THE Scottish Premier League can be deemed up there with the biggest and best that European football has to offer this season.
Unfortunately, that is down only to the absence of anything approaching a title race. The procession to the championship that is ongoing for Celtic, who have established an insurmountable 15-point gap without great strain, mirrors precisely what is happening across all four of the big leagues: Spain, England, Germany and Italy.
For the first time in living memory, all of these set-ups simultaneously appear incapable of serving up much in the way of final-week dramas, only a year on since the final seconds of the English Premier League bore witness to a remarkable denouement that allowed Manchester City to snatch the title from Manchester United.
As if driven on by that trauma, Alex Ferguson’s men appear to be on course to eclipse their own record points margin for a championship success – an 18-point total in 2000 – in currently holding a 15-point advantage over a faltering City.
Yet, even the stroll Manchester United are enjoying pales into insignificance when compared to the 20-point chasm that separates Bundesliga champions-elect Bayern Munich and defending title holders Borussia Dortmund.
In Spain, Real Madrid have given up retaining their crown in sliding 13 points behind Barcelona. Meanwhile, it is positively nip and tuck in Italy, where Juventus are struggling to main a double-digit cushion over nearest rivals. They only had a nine-point lead…
Yet, while at least there are mitigating circumstances for the one-horse race in our country, with no Rangers brand in the set-up, Europe’s leading quartet have no such excuses for the lack of competitiveness at the top of their tables. Curiously, those clubs that sit atop three of them, as with Celtic in Scotland, have been dominant forces in their countries across the past decade.
Celtic are about to clinch their sixth title in ten years; ditto Barcelona, with Bayern and United about to wrap up their fifth titles in that same period. For Juventus, their impending success will bring them a second straight championship. A decade that brought Italy’s most prolific Serie A team’s demotion and denouncement over cheating did not deliver them any other successes they have been allowed to retain.
As commercial enterprises, lop-sided league campaigns at the summit aren’t considered good for business. Yet, to see a German team skooshing the Bundesliga as Munich are doing currently, isn’t as unusual as might be believed in a nation where financial regulations are in place to stimulate a degree of parity. Indeed, of the top four European leagues, historically the title-winning margins in Germany are greater than the other three countries. In reality, as is often wearily related in the country, the destination of the league title only really becomes unpredictable when Munich, whose infrastructure dwarfs all their rivals, take a title holiday. With extra focus this year following Dortmund’s back-to-back championships, Bayern have blown away a side that have proved one of the most compelling performers in this season’s Champions League.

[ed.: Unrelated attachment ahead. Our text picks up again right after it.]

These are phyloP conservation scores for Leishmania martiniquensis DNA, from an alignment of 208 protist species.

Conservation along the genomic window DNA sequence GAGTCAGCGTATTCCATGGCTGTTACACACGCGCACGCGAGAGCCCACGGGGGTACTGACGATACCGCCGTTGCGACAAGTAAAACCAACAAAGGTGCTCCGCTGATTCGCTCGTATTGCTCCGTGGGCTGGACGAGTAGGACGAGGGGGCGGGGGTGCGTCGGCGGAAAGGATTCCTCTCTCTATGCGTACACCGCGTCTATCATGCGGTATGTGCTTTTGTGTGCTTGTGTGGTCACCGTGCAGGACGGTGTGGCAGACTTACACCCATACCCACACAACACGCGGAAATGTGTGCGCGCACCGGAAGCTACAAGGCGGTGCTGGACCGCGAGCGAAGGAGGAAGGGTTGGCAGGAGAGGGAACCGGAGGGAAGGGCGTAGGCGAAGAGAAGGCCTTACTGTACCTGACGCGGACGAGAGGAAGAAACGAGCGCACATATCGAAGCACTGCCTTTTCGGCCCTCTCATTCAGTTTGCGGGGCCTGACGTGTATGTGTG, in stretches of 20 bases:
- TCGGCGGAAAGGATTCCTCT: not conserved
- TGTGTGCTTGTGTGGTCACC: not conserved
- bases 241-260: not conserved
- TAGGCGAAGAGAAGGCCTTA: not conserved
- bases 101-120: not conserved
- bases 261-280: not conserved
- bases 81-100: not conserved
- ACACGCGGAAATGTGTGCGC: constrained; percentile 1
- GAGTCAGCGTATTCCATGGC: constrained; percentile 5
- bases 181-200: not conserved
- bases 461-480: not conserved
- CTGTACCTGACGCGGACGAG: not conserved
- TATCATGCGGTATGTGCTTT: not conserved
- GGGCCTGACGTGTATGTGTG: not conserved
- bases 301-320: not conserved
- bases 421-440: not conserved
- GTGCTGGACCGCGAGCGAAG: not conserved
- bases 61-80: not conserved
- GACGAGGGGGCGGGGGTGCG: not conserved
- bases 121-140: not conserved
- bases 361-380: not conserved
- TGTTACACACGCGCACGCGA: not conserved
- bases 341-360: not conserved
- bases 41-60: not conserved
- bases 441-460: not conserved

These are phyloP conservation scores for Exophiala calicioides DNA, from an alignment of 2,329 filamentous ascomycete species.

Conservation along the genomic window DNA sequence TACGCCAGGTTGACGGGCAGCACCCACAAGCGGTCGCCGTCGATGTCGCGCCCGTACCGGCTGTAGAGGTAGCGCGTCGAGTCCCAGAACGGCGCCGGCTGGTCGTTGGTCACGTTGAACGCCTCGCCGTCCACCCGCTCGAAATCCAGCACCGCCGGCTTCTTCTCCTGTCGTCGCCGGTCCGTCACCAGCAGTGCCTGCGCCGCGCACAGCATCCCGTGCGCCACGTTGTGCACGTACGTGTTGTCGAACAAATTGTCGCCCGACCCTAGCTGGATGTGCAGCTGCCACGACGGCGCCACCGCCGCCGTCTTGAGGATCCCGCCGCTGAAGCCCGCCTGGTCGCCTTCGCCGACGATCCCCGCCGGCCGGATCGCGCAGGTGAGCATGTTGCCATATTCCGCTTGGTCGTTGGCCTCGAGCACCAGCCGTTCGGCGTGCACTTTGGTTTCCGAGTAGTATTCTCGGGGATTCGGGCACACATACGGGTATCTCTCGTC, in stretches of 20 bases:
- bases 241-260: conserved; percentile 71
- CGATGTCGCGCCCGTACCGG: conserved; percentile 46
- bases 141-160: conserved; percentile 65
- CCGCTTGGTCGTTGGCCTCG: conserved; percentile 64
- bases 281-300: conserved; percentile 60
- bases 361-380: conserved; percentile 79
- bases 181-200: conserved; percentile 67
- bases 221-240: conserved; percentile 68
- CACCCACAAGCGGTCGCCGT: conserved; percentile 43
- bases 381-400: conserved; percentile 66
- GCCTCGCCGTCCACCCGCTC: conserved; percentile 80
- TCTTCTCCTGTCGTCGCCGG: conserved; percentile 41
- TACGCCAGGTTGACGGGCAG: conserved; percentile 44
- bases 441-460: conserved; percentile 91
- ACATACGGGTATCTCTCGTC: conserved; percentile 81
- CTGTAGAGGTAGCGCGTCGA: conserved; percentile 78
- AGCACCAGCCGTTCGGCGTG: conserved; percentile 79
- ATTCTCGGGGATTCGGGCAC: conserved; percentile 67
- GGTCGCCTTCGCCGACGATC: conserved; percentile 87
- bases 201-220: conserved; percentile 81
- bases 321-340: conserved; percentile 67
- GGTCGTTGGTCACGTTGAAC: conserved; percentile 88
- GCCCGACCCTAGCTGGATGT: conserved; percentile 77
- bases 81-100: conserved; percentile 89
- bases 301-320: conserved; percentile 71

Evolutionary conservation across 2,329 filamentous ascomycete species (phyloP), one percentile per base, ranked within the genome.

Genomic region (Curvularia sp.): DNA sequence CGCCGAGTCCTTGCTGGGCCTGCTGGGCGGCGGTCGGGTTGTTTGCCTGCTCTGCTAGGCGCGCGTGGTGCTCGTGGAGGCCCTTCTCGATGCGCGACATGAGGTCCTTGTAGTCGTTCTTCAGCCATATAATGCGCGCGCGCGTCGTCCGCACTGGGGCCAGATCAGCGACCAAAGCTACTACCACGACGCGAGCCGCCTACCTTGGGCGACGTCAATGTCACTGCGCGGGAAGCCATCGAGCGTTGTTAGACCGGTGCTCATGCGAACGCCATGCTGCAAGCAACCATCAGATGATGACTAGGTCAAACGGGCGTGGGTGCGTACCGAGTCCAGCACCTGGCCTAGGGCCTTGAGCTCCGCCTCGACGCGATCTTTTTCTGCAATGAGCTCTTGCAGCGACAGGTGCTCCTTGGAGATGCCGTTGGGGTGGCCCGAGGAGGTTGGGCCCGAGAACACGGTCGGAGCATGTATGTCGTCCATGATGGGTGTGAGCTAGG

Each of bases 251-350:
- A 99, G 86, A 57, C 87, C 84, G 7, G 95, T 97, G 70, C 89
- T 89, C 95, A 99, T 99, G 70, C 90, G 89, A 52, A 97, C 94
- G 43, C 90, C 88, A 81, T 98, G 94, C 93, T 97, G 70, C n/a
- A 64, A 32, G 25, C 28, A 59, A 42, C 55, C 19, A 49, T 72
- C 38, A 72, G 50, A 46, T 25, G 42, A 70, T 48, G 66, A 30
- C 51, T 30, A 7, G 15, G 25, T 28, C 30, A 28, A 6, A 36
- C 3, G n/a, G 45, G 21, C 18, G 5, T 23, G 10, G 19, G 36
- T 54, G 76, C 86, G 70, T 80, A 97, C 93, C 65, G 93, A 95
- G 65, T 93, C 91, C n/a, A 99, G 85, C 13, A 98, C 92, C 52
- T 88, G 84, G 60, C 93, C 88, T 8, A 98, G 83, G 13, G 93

With both German teams vying for semi-final places in the prestigious tournament this month, the complexion of that league campaign is altogether different to what is taking place in England. Neither Manchester clubs made the desired impression on the Champions League, but no other English teams could put together a title challenge worthy of the term. In Spain, the dynamic is pretty much a duopoly that could swing back towards Real Madrid from Barcelona next season, while Juventus, bolstered by Champions League financial returns, could be in a position to dominate domestically for a while through operating in an environment wherein their rivals are relatively financially weak.
The differences between the one team that might have and any other have-nots is nowhere near as pronounced in any of Europe’s foremost leagues as in Scotland, of course.
However, points differentials from top to bottom are beginning to suggest disparities much like those in this country’s top flight. Yet, while it would be no surprise were Manchester United, Barcelona, Bayern Munich and Juventus out of sight in their top flights come next autumn again, neither is it impossible that they could be toppled by a serious challenge. That is where the Scottish Premier League goes its own way. It is impossible to see how Celtic could even be given something to think about on their way to bagging titles for the foreseeable future.
If that situation were to be replicated across the big four, it would be interesting to see whether it prompted means to address the profound erosion of the very uncertainties on which sport is cast.
The financial fair play rules being introduced by UEFA lack the teeth to make a major impact. Americans like to sneer at the unfettered capitalism inherent in “Europe’s free market soccer”, believing it can only ultimately end up imploding.
Maybe moneyed football leagues are the new banks. Right now, some of the grandees are certainly sitting on massive deposits of the currency that counts.